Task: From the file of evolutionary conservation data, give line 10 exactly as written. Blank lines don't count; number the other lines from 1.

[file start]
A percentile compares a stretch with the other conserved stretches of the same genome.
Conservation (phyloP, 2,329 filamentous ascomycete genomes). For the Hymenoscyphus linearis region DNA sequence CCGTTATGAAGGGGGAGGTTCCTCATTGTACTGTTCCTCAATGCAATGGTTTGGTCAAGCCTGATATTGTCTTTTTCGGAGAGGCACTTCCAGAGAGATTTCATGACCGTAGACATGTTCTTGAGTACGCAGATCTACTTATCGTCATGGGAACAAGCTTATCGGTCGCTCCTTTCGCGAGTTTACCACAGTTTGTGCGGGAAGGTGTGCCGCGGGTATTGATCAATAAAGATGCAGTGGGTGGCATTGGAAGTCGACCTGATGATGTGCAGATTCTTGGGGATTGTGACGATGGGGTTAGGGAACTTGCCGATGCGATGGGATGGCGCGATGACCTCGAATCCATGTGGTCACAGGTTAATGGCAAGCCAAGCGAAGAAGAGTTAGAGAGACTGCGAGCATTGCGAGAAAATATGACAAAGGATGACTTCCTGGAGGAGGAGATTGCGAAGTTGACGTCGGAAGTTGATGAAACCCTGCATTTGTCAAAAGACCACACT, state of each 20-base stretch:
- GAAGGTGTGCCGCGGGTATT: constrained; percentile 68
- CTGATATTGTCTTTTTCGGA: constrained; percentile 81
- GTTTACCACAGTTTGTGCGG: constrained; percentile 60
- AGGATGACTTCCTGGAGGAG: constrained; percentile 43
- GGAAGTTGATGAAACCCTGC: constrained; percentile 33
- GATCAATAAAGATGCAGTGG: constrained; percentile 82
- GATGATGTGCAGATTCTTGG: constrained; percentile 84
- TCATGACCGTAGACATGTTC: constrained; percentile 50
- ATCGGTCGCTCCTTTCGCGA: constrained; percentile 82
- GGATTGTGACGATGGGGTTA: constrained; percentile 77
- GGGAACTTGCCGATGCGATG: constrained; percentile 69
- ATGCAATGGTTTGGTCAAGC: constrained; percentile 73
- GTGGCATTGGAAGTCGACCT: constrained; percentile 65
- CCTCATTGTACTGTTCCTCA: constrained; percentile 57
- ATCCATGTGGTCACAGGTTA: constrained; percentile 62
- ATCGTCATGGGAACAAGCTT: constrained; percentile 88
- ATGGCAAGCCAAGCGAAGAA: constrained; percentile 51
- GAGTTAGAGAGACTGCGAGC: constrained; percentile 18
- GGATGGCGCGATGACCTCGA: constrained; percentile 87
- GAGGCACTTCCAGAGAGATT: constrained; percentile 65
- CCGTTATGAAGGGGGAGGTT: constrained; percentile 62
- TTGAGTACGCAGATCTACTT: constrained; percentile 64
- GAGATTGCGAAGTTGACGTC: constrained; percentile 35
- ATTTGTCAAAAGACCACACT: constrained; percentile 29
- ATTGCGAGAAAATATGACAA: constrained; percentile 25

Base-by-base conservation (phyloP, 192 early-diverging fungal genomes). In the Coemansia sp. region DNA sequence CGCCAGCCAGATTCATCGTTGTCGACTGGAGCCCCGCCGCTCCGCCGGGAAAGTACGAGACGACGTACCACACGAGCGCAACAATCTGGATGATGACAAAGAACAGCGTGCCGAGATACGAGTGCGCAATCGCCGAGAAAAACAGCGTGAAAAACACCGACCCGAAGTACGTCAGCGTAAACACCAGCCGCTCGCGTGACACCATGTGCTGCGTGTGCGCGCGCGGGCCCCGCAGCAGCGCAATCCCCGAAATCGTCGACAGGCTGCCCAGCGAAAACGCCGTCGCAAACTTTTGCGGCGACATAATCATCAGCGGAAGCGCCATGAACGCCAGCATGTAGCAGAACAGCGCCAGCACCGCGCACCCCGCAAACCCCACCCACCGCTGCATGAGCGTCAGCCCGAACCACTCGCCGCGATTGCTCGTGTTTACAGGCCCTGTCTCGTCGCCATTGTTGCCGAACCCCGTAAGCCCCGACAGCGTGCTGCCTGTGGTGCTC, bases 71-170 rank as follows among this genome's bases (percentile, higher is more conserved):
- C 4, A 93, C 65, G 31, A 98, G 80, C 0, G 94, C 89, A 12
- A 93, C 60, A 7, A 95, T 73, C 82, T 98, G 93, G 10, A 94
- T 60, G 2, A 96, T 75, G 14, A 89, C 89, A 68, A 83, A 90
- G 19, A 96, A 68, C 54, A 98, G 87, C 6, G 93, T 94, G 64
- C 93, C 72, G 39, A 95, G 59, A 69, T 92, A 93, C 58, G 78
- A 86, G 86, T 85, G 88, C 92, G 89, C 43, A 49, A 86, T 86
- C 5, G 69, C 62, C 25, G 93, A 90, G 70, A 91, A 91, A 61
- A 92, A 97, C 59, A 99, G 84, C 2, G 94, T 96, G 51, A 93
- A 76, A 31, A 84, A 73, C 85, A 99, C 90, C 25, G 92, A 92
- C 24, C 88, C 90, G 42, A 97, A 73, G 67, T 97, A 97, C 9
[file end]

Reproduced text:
- TCATGACCGTAGACATGTTC: constrained; percentile 50